An artist and educator, Thomas studied under James A. Porter at Howard University where she was the first student in the school’s history to earn a bachelor of fine arts degree. She went on to teach public school for 35 years at Shaw Junior High School, where introducing her students to art and creative pursuits was central to her curriculum.

Thomas was an active and important member of the arts community in 19th century Washington. She was founding vice president of the Barnett-Aden Gallery. Established in 1943 by James V. Herring (founder of Howard’s art department in 1922) and Alonzo J. Aden (founder and first curator of Howard’s art gallery), it was one of the first black-owned art galleries in the nation. She was also involved with the Little Paris Group, which was co-founded in 1946 by Céline Tabary and Lois Mailou Jones, the artist and textile designer who taught at Howard.

At American University, Thomas studied with artist Jacob Kainen. Her practice developed during the same period that the Washington Color School, including artists such as Kenneth Noland, Morris Louis, Gene Davis, and Tom Downing, was recognized as a movement (1950s-70s). She shared social and aesthetic connections with the artists, who also looked to Kainen as a mentor.

In the early 1950s, Thomas added onto the home, building an extension at the rear that included a bath and kitchen, the latter serving as her art studio.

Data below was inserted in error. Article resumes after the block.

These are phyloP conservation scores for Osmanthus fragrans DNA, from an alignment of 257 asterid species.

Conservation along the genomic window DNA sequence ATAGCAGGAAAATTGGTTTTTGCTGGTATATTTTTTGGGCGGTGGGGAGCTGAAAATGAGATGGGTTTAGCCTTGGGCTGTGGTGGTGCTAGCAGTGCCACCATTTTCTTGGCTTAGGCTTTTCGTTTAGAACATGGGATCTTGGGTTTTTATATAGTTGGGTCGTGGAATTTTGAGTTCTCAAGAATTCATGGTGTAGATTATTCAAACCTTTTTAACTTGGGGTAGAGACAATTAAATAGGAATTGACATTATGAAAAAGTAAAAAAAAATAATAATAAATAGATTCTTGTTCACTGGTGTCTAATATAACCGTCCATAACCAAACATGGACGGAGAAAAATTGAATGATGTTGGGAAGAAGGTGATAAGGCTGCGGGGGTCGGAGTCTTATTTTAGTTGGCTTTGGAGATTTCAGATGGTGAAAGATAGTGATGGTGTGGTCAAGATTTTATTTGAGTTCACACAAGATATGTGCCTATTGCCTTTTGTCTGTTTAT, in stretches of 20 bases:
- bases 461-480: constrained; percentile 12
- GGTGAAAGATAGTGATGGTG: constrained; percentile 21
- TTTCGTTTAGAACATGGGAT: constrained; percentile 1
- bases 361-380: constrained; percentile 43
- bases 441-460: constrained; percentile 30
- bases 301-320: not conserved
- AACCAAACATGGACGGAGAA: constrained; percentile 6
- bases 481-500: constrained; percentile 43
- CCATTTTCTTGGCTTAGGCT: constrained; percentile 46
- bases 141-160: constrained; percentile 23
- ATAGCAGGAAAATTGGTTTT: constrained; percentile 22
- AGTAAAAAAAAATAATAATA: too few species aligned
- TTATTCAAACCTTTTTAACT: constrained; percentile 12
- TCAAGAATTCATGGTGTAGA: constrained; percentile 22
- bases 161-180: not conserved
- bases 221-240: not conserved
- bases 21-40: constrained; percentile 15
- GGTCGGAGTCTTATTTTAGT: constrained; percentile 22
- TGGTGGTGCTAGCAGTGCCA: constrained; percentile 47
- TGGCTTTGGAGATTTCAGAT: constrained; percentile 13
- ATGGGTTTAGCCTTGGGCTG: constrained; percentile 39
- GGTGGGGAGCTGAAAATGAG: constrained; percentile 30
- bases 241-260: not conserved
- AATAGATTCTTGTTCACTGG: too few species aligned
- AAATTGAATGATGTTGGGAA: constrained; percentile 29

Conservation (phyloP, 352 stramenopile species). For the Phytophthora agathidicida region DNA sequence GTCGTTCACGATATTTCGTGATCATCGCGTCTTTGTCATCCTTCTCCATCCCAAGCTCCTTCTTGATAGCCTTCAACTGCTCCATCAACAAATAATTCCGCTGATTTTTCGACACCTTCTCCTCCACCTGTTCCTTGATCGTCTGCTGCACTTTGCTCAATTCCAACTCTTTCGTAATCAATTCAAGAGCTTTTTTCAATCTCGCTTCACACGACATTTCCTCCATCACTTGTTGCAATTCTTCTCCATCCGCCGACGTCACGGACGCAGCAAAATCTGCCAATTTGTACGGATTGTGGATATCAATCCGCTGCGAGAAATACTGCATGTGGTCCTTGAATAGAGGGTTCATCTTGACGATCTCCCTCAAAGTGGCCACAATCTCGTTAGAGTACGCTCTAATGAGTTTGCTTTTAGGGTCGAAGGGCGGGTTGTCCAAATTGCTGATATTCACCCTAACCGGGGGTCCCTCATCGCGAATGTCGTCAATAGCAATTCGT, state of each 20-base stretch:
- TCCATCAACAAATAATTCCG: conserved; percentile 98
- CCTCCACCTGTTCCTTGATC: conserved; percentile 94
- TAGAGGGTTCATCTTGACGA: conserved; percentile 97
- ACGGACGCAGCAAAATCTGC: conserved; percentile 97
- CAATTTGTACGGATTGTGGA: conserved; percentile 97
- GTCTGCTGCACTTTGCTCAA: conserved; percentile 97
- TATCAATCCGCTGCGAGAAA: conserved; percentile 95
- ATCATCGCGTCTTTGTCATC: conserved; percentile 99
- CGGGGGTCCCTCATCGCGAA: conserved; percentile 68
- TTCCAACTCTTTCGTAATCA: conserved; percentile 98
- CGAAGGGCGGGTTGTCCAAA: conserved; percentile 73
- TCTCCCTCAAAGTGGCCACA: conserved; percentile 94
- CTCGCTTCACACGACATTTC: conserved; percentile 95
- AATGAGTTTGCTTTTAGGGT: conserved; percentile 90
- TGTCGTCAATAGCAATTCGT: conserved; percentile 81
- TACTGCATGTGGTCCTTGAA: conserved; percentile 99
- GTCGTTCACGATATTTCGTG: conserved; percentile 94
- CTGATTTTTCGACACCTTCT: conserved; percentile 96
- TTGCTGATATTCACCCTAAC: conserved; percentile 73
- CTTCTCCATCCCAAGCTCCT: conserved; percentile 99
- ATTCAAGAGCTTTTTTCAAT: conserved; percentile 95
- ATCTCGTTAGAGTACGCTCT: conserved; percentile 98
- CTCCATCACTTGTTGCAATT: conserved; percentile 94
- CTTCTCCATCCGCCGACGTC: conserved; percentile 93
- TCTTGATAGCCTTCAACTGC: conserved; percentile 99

IN THE EARLY 1950S, Thomas added onto the home, building an extension at the rear that included a bath and expanded the kitchen, the latter serving as her art studio.

When she retired in 1960 at age 68, Thomas devoted herself full-time to her practice. By the mid-1960s, she had transitioned from figuration to abstraction and became known for her concentration on color, form, pattern, and rhythm.

Within a dozen years of retiring, she had a show at the Whitney Museum of American Art. The 1972 exhibition was historic. Thomas was the first black female artist to have a solo show at the museum.

Thomas is represented in the collections of many major museums, including the Smithsonian’s American Art Museum, Smithsonian’s Hirshhorn Museum & Sculpture Garden, National Gallery of Art, Metropolitan Museum of Art, Whitney Museum of American Art, Museum of Modern Art, and National Museum of Women in the Arts.

She has gained increasing regard in recent years. In 2016, the Studio Museum in Harlem and Tang Teaching Museum at Skidmore College co-organized a significant survey exhibition. Last year, Mnuchin Gallery mounted “Alma Thomas: Resurrection,” a solo show presented works dating from 1959 to 1976 drawn from public and private collections.

 


ALMA THOMAS, “Wind and Crepe Myrtle Concerto,” 1973 (acrylic on canvas, 35 x 52 inches / 89.0 x 132.2 cm). | Smithsonian American Art Museum, Gift of Vincent Melzac, 1975.92.2

 

THE LONGTIME HOME of Thomas was central to her creativity. The property was registered with the National Park Service (NPS) as a historic landmark in 1987 after J. Maurice Thomas, the artist’s sister, filed the necessary registration forms.

Maurice noted the kitchen renovation and described the connection between Thomas’s work and the home. “…[Her] art is closely bound up with impressions of nature as experienced in the environment where she lived for more than 70 years [in] the city of Washington and particularly with the visible world as she perceived it through the windows of the house…,” she wrote.